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Tuesday, March 20, 2018, 11:59
Go high-tech or risk losing out, HK travel agencies told
By Zhou Mo
Tuesday, March 20, 2018, 11:59 By Zhou Mo

Many small-sized travel agencies in Hong Kong are still using traditional approaches to make money, relying on customers to go to their offices to book trips, placing them at a great disadvantage, says Hong Kong NPC deputy Lo Sui-on. (PARKER ZHENG / CHINA DAILY)

Hong Kong travel agencies need to actively embrace technology in order to stay competitive amid changes in consumer habits, says a Hong Kong deputy to the National People's Congress, the country's top legislature.

There are currently more than 2,000 travel agencies, mostly small-sized, in the SAR, according to Lo Sui-on, who is also director and honorary chairman of China Travel Service (HK).

Many of them are struggling to survive, relying on their existing customer base and the elderly group who have little knowledge of the internet, he said.

"Many small-sized travel agencies in Hong Kong are still using traditional approaches to make money, relying on customers to go to their offices to book trips. And, their services are usually monotonous; for example, some are good at booking air tickets, while some are experienced only in booking hotels," he told China Daily in an interview during the annual two sessions in Beijing.

"But, with the development of internet technology, more and more travelers have gone online to plan their holidays in order to obtain comprehensive services. This has made it tougher for local players to operate."

Thus, these companies must transform and upgrade, Lo said.

Previously, travelers relied mainly on tour guides to get information. But, they're now able to get and know everything from the internet - from the price of hotels to planning tourist routes.

NPC deputy Lo Sui-on says Hong Kong travel agencies must catch up in using technology to support their development. (ZHOU MO / CHINA DAILY)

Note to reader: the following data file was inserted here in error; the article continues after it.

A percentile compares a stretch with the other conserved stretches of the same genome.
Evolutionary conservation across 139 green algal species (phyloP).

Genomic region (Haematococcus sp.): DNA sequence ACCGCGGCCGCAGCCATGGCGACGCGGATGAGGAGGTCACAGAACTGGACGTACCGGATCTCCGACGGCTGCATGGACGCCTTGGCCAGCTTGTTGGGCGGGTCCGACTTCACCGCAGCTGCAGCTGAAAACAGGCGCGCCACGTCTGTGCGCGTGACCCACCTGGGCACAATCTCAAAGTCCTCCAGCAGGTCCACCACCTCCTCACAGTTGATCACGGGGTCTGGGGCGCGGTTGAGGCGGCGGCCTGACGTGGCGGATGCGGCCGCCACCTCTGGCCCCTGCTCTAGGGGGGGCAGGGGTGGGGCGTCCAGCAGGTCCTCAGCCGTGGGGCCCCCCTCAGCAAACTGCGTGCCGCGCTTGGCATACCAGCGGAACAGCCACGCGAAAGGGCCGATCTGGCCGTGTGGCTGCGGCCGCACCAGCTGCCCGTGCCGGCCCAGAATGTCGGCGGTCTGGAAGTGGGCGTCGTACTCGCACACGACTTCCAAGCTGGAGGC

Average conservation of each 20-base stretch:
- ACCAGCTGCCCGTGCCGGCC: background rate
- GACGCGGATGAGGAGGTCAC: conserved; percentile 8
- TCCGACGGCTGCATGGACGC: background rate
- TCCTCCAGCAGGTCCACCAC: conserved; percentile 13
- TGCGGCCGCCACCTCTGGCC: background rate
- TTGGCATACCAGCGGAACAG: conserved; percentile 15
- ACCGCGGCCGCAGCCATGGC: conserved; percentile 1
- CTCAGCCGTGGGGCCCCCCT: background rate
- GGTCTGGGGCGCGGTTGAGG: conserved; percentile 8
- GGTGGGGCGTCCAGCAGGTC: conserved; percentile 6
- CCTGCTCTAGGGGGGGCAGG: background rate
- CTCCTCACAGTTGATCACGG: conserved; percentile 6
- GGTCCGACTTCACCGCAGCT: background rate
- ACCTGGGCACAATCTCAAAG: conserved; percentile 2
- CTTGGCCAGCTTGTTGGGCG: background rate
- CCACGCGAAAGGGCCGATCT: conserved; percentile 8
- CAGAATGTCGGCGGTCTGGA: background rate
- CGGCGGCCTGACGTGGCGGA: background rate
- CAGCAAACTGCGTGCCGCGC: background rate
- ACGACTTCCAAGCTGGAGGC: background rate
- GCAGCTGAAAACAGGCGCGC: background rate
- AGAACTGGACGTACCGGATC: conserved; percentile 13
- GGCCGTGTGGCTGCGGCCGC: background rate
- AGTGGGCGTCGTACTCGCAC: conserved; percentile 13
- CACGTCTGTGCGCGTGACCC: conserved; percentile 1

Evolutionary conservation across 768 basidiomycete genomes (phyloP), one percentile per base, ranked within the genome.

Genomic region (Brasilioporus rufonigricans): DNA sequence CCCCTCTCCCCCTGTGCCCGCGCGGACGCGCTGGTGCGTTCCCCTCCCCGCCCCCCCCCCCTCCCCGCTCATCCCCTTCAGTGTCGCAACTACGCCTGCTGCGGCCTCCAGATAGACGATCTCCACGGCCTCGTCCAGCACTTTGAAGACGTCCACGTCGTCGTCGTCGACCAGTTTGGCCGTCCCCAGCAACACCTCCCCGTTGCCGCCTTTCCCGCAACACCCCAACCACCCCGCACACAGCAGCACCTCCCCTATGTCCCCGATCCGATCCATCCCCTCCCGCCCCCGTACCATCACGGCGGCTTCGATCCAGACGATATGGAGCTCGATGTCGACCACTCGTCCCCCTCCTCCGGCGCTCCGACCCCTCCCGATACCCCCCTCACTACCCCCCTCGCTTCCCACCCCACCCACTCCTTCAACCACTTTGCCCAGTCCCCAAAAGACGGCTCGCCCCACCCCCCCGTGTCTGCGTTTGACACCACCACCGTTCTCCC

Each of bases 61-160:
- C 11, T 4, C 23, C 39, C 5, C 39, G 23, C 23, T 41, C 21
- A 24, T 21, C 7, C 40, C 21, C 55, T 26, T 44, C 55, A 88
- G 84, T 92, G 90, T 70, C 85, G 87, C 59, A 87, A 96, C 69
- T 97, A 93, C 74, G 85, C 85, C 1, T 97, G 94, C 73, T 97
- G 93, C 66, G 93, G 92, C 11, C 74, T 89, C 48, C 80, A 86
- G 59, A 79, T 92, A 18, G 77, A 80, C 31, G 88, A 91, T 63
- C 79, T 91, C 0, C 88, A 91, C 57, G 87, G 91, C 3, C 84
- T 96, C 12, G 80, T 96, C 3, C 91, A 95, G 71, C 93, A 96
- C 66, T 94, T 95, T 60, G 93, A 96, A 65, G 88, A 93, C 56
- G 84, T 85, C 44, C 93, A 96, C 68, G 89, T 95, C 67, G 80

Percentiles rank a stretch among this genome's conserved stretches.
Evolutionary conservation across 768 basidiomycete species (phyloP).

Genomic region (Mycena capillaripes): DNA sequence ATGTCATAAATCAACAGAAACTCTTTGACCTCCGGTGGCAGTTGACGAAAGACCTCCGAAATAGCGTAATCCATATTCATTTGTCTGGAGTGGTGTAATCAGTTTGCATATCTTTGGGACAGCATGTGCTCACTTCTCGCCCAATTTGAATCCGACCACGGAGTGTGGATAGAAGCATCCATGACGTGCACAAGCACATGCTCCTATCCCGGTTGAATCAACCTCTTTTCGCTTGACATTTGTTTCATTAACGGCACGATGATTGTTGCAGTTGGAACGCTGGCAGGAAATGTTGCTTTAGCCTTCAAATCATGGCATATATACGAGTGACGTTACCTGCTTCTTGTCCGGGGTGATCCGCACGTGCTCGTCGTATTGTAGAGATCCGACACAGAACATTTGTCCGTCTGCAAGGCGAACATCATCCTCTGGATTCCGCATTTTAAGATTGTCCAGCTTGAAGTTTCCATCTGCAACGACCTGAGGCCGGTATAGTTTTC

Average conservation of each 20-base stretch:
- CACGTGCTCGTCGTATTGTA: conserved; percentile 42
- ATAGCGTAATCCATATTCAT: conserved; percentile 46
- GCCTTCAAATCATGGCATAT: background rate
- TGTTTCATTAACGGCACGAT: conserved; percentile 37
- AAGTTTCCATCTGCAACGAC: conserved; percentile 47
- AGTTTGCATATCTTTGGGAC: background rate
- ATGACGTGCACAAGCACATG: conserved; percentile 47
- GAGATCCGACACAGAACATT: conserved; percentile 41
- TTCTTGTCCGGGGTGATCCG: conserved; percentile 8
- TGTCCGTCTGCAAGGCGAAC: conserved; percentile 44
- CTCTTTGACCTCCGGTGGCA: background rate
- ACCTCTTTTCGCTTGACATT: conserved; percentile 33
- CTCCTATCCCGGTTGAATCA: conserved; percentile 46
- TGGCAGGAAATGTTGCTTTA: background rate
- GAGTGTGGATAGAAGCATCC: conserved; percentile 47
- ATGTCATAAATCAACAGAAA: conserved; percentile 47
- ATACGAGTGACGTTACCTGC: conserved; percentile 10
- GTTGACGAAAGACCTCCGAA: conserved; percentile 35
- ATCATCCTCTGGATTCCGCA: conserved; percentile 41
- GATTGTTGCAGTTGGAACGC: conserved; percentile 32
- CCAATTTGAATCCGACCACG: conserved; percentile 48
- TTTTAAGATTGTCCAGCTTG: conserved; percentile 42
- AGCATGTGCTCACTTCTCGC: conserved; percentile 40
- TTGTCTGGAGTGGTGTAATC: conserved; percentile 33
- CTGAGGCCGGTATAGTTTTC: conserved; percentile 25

"Hong Kong travel agencies are lagging behind their mainland counterparts in using technology to support their development. They need to catch up in this aspect. Otherwise, they could be edged out of the market," he warned.

The SAR's tourism industry saw signs of improvement last year after having experienced a chilling winter in the two previous years.

The city recorded 58.47 million tourist arrivals in 2017 - up 3.2 percent from the year before - according to the Hong Kong Tourism Board.

The increase was the first growth recorded since 2015. The number of tourists in Hong Kong fell 2.5 percent in 2015 and 4.5 percent in 2016.

The decline was due, partly, to the illegal "Occupy Central" campaign, which dampened the enthusiasm of many mainland travelers in visiting the city.

"Now, things are improving in Hong Kong. President Xi Jinping's visit to Hong Kong in July last year shows that the country fully supports its development. His visit has made a fundamental change to the city. People are gaining confidence in Hong Kong," Lo said.

"Moreover, the Belt and Road Initiative and the Guangdong-Hong Kong-Macao Greater Bay Area will bring Hong Kong's tourism industry fresh opportunities, with more visitors from both home and abroad expected to come."

He expects Hong Kong's tourist arrivals to grow by 5 to 8 percent, or even up to 10 percent, this year, compared with 2017.

The SAR government is also striving to promote the tourism sector. In his 2018-19 Budget speech last month, Financial Secretary Paul Chan Mo-po pledged to allocate an additional HK$396 million to the tourism sector in the new financial year. Part of the investment would be used to explore business opportunities arising from the B&R Initiative and the Greater Bay Area.


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